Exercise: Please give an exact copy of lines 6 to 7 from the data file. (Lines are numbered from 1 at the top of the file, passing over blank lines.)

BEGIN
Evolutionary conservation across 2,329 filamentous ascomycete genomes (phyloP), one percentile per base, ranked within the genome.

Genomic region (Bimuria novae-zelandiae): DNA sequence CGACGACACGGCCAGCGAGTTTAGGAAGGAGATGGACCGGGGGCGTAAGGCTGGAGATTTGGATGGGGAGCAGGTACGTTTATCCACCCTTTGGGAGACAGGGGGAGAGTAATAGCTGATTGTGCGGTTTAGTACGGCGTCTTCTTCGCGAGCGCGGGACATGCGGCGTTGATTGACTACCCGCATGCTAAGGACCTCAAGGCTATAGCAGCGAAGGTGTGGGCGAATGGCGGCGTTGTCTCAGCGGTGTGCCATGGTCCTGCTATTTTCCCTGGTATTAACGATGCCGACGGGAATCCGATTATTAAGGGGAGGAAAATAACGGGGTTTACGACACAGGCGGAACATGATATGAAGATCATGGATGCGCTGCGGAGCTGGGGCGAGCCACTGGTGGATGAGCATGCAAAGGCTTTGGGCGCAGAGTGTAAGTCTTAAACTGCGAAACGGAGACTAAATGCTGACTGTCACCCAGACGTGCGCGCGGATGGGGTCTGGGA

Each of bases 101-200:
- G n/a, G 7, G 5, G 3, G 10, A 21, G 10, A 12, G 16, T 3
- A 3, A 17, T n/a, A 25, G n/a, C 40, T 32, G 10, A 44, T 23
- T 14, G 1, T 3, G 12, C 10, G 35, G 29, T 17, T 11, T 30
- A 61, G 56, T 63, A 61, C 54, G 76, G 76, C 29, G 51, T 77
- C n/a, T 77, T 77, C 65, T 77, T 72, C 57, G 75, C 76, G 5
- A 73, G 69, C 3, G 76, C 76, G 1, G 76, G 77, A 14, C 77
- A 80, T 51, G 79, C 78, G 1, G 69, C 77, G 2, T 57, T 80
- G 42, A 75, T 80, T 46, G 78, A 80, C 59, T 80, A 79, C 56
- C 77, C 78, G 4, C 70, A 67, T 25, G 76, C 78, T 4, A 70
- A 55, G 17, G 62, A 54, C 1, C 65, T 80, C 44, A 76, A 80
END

- T 14, G 1, T 3, G 12, C 10, G 35, G 29, T 17, T 11, T 30
- A 61, G 56, T 63, A 61, C 54, G 76, G 76, C 29, G 51, T 77